The Flock were a prog/jazz/blues rock band from the late 60's, early 70's, whose claim to fame is that they were the launching pad of violinist Jerry Goodman. Goodman went on to later fame with the Mahavishnu Orchestra, and recently the Dixie Dregs. This recent reissue of The Flock's first two albums shows a band searching for an identity, at times finding it, and others coming up a bit empty.
Disc One kicks off with the excellent instrumental "Introduction", basically a vehicle for Goodman and his high flying violin, and a tune that would have found a home in the Mahavishnu set list had John McLaughlin allowed it. "Clown" is an upbeat rocker in the tradition of early Chicago or Electric Flag, with lots of horns, stinging violin, distorted guitar solos, and the powerful vocals of Fred Glickstein. The band manages to create an effective mix of rambunctious rock & roll with progressive jazz here that is one of the album's highlights. The band goes for a more folky flavor on "I Am The Tall Tree", with some nice vocal harmonies from the band, as well as whispy violin work from Goodman. While the horn arrangements, violin and guitar solos on the remake of the Kinks classic "Tired of Waiting" are quite good, the vocals are a bit sloppy and strained. "Store Bought-Store Thought" is a rambling blues rocker, with scorching guitar leads from Glickstein, while the band goes for some Delta flavor on the tune "Truth", complete with emotional vocals and an acrobatic solo from Goodman.
Dinosaur Swamp, featured on Disc Two, shows that band more at home with their prog and jazz sensibilities. "Green Slice" a brooding instrumental,has some melodic sax accompanied by swirling organ, and seques into the bluegrass feel of "Big Bird." It's interesting to hear the combination of country fiddle and a full horn section, and comes across like the early Dixie Dregs if they jammed with Chicago. "Hornschmeyer's Island" is a more straightforward pop tune, and very indicative of the late 60's San Francisco hippy sound, which makes it sound pretty dated by today's standards. Things take a turn for the better on the heavy "Lighthouse", with throbbing bass lines from Jerry Smith, Glickstein's power chords, and a raging horn section, as well as on the symphonic jazz of "Crabfoot." The band pre-dates Gentle Giant on the song "Mermaid", a complex little ditty featuring violins, trumpet, and medieval sounding vocals, and finishes the album with the jangly guitar rock of "Uranian Sircus."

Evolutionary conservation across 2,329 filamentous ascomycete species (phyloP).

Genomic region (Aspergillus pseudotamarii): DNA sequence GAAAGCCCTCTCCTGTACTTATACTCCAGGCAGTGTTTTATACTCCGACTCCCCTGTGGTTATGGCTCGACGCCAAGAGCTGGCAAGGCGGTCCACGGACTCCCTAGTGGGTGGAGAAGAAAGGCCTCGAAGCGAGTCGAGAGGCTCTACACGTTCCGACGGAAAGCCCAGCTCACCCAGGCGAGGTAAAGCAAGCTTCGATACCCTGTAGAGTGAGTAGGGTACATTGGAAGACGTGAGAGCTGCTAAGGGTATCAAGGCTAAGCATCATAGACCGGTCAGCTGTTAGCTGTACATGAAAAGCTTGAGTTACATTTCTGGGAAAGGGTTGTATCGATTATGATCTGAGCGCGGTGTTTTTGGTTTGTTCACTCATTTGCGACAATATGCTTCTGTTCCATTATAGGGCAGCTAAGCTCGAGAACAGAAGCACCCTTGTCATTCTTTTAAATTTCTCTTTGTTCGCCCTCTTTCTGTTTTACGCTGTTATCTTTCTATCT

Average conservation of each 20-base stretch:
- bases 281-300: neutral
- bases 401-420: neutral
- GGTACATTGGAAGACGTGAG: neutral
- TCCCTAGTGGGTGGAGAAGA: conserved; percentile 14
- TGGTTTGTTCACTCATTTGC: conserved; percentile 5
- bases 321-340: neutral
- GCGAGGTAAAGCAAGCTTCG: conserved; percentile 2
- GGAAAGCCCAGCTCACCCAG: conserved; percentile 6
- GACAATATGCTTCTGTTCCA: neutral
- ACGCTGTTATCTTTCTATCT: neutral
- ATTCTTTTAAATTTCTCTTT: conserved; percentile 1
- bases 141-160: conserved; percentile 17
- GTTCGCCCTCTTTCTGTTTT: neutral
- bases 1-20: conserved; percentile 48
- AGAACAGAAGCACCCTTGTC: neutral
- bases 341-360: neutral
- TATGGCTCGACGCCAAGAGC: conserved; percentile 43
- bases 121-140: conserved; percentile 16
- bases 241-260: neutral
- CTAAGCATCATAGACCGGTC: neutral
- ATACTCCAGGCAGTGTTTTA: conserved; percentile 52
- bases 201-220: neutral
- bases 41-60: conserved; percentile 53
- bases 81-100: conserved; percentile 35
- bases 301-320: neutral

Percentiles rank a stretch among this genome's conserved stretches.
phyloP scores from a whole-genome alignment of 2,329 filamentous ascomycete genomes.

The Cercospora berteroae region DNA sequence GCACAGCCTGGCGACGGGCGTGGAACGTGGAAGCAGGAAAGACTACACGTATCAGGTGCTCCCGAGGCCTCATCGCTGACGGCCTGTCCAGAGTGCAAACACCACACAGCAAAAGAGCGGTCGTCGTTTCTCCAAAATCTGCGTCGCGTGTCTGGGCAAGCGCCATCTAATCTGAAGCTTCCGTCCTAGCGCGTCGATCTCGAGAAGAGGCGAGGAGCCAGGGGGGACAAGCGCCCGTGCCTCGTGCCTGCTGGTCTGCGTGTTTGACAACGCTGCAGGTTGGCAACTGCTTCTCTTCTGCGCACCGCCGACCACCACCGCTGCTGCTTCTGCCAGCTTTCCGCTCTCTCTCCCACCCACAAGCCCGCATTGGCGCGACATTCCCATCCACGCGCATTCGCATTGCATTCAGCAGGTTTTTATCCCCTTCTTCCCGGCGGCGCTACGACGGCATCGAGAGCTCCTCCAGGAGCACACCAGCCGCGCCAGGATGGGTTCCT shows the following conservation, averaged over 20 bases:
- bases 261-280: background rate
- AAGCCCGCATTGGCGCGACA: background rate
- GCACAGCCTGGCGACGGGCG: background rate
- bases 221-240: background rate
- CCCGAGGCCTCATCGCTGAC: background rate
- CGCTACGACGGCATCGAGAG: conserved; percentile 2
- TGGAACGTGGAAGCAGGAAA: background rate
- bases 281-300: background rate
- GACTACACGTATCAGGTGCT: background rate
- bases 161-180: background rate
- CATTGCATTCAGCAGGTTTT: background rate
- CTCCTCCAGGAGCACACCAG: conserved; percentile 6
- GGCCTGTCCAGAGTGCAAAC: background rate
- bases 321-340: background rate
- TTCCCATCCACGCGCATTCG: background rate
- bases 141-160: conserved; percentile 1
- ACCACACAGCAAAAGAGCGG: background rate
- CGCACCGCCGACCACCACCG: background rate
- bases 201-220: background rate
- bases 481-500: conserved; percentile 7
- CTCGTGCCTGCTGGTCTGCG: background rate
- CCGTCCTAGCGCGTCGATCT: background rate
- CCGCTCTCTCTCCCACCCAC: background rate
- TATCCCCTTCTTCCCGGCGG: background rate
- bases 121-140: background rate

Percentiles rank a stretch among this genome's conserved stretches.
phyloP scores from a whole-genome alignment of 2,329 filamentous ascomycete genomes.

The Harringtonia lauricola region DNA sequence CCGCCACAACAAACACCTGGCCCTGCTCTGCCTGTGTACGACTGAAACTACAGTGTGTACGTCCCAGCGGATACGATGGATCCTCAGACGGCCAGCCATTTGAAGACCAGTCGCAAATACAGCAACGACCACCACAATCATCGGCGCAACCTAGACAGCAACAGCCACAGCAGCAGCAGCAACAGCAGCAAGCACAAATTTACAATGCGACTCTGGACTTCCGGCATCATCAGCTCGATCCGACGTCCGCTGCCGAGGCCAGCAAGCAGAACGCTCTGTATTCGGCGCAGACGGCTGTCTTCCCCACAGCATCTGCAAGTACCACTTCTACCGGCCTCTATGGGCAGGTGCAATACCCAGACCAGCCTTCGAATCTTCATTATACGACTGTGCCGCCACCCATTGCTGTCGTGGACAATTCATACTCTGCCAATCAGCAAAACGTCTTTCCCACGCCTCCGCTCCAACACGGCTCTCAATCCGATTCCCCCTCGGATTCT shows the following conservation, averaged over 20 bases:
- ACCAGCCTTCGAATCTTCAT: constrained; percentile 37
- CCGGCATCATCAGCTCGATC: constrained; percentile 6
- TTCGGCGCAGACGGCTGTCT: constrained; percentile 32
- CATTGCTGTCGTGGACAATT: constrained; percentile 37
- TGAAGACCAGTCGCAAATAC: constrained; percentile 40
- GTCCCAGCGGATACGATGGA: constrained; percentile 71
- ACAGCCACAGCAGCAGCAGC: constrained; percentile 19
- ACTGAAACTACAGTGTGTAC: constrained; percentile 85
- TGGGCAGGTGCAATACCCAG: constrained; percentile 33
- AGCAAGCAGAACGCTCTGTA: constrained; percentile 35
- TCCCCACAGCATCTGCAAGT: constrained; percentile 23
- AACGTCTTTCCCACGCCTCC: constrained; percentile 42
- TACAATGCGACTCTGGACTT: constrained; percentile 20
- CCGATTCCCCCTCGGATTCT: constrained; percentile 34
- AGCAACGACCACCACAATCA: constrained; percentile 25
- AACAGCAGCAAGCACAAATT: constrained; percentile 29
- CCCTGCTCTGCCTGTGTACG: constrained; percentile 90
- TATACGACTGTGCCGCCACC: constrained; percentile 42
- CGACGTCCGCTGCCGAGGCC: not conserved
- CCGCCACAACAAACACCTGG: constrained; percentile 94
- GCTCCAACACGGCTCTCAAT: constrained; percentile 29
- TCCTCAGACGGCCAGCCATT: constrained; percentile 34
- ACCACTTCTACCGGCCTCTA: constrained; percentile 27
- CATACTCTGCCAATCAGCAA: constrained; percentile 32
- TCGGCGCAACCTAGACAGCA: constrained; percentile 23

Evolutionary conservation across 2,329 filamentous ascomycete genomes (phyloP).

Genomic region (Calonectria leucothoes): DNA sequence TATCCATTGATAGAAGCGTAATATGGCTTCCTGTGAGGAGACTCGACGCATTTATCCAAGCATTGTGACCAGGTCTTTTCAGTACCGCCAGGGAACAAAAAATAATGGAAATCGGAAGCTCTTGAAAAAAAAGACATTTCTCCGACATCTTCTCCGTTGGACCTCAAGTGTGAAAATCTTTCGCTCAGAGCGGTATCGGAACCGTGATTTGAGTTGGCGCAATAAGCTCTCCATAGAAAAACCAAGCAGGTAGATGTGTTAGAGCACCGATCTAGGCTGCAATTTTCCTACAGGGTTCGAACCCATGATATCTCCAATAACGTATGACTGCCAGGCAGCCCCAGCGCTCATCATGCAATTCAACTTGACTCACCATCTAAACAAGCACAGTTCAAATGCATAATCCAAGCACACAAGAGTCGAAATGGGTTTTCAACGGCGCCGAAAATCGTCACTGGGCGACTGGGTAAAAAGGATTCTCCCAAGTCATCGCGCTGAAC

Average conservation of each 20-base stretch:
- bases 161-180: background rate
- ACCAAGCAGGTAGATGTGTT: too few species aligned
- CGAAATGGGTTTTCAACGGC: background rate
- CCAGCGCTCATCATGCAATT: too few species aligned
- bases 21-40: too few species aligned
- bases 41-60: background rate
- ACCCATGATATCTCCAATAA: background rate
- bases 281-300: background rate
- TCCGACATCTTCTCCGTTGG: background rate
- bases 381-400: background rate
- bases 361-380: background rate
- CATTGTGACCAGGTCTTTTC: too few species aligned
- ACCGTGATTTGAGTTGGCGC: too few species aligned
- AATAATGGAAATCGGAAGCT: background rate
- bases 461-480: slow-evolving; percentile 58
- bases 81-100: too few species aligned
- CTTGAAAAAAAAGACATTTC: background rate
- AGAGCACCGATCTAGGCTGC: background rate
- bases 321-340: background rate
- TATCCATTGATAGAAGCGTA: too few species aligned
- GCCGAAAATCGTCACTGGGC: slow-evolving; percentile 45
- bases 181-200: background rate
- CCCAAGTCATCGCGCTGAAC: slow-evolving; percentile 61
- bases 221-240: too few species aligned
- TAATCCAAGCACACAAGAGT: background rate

While certainly uneven in spots, these two albums represent early American prog before it really became a household word. Jerry Goodman fans, if you don't already have copies of these recordings, what are you waiting for?